Not to be confused with A Girl Undone by Catherine Linka, or Girl, Undone by Kendall Aimee Kennedy, or JJ Girl Undone by the amazingly-named Nicole Crankfield-Hamilton, this is volume three in a series of which I have read neither of the previous volumes, but it seems you do not have to have read those in order to make take-up this one. I was going to phrase that as 'make sense of this one', but decided that was being too generous!

The main characters are TJ Peacock, a security consultant (read private eye wannabe), and Lisa Rayburn, a clinical psychologist. Didn't like the first. Not interested in the second. They're hired by a woman who has a shady mob-related past, and whose niece was kidnapped for three-days and then let go, but who has no recollection of what happened. The only clues are the fact that she was dating an older guy, who then dumped her for his wife, claiming that they were reconciling, and a shady roommate who subsequently disappears.

In addition to this, there is a blogger who is being threatened apparently by a serial killer. Since he's had bad things to say about police competence, the detective who is assigned to his case is not all that enthusiastic about it. This detective is married to TJ. This was a pleasant surprise because it's unusual for a PI (which is what TJ obviously is, despite her career title) to have a relationship worth the name, but other than that, I wasn't moved by this story, and saw no reason to pursue a whole series.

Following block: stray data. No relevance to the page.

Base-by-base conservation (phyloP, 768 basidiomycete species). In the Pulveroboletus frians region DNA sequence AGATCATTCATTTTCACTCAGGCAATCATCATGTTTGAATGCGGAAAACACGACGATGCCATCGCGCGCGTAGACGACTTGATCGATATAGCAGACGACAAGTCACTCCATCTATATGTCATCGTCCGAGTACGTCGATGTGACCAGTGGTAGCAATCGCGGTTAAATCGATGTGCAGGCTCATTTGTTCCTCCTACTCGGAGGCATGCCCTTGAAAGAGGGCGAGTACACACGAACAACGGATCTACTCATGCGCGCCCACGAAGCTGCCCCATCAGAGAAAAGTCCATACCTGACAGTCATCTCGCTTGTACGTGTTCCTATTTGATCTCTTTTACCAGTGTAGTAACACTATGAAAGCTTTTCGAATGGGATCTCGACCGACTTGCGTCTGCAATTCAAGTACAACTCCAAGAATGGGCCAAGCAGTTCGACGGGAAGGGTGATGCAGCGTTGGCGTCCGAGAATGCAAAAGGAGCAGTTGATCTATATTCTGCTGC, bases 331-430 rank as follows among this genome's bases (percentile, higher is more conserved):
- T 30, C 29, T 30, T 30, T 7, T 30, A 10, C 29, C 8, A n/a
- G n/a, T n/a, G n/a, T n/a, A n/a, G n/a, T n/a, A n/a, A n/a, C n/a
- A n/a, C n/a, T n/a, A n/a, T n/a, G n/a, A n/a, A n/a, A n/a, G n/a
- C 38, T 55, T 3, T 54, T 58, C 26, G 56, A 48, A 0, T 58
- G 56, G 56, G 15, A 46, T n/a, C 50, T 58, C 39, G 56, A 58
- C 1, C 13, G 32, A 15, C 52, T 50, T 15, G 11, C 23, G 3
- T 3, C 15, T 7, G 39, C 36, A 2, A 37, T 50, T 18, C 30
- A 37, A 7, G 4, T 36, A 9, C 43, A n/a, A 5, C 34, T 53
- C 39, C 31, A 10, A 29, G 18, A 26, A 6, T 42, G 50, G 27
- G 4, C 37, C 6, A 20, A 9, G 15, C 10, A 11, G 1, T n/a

It didn't begin well, with a kidnap victim showing up in a shopping a mall, yet no one thinks to check the security video? She's discovered and identified by a security consultant, who is evidently too stupid to think of doing basic detective work to see if anyone can be tied to this girl. She was wearing a hospital gown, and someone must have seen something out of place somewhere!, but TJ is too stupid to follow up, so the story started off lacking any credibility as a professional work. The problem as that it never improved.

It did pick up for me when I learned that a possible motive for the kidnapping was harvesting eggs, but that wasn't sufficient to turn it around, because it started going downhill after that, and the harvesting rationale was mundane and didn't make a whole heck of a lot of sense. I really didn't like these characters, not TJ, not Lisa very much, and not TJ's husband, nor did I find myself really caring about Kelsey, the kidnapped girl.

One issue was the derisory tone of the writing. I read irksome things like, "Her posture carried her tall frame with nearly military precision although there was nothing remotely masculine about her." Excuse me? You can't be feminine and in the military? What an awful thing for a female author to say about her gender!

It got worse. Later I read, "The man's voice hinted at homosexuality, with a soft lisp that almost sounded deliberate." What? This kind of thing really dropped me out of the story and made me not want to read any more. Note there's a difference between an author's character saying things like those: people are dicks at times, after all. Some people make a full time job of it, but when it's the author including these comments in the narrative, as was done here, then it's highly unlikely I'm going to ever be much of a fan of that author's writing.

Another oddball one was "The inside of the house definitely lacked a woman's touch," which is on oddly genderist thing to say whichever way you look at it: every home needs a woman? Not necessarily! Every home that has a woman ought to evidence a distinctly feminine touch? Again, no!

Some of the police procedural behavior here was laughable, too. I don't mind that, if the author's intent is to show a bad or sloppy cop, but this is TJ's husband investigating this crime, and I assume we're not supposed to consider that he's inept, but he is, and appallingly so.